CLPD Newsletter No.65

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CLPD Newsletter

No.65 (Contemporary Resolutions Edition) September 2002 (pdf download)


Call a Moratorium on PFI

Eighty-three per cent of the public think public services should be publicly run. And that was even before the latest PFI revelations such as those involving air-traffic control and the Child Support Agency.

The common thread, whether we're talking railways, prisons or passports, is longterm profits for shareholders and longterm debts for the taxpayer -- not to mention an unaccountable level (or even absence) of service, and the likelihood of a "two-tier" pattern of employment afflicting the lowest paid workers in particular.

One of the myths still peddled by the apologists for PFI is that the private sector takes on "risk". In fact this argument is intrinsically flawed. Privateers contracted to provide an essentially public service know that at the end of the day the government will have to pay up whatever they demand or else face the wrath of the voters. And if all else fails it's not the fat cats who will have to bail out the service, but the taxpayers.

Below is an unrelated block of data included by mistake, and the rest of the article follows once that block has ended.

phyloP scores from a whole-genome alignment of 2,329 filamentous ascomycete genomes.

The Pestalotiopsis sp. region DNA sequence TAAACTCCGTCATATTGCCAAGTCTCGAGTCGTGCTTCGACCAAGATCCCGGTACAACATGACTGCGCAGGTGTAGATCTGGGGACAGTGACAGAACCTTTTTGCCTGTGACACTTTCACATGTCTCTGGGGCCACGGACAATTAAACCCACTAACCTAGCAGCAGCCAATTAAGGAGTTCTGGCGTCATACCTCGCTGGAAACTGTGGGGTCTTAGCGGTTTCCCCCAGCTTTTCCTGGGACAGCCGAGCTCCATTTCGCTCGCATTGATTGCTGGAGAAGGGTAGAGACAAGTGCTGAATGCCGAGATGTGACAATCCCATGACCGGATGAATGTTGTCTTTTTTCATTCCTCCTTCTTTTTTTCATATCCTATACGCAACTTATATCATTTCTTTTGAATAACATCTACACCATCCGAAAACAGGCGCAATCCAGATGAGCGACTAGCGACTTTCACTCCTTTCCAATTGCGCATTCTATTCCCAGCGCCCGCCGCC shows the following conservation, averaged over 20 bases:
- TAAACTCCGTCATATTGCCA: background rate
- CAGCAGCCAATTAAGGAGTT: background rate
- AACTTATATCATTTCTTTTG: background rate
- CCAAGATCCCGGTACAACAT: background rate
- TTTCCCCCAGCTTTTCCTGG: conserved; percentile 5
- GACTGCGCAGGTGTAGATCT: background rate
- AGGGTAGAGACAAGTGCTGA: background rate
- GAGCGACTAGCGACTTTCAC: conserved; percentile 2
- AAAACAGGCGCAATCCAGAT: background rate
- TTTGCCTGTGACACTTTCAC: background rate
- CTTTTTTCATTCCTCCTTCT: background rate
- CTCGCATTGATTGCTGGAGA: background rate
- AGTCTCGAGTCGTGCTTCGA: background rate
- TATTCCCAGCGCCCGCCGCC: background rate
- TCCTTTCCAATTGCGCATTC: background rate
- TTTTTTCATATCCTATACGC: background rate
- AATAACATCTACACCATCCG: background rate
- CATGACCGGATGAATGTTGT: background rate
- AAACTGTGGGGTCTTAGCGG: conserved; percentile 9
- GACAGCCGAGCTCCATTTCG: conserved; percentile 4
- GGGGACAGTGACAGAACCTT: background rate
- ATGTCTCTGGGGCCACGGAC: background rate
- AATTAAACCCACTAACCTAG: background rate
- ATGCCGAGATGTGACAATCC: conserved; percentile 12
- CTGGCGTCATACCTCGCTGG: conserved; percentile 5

Blackpool gives us the opportunity to put a stop to the anti-social nonsense of PFIs and PPPs. Contemporary motions on PFI in practice are needed if the Government is to be told to ditch its Thatcherite dogma and start to recognise "what works".

Did you know that --

>> The Rail Passengers' Council has received 146,288 formal complaints in the year ending March 2002 -- even more than in the previous year?

>> Since 1996 public subsidies to the railways have amounted to 10 billion, while over the same period private companies' profits from the network have amounted to 7.5 billion?


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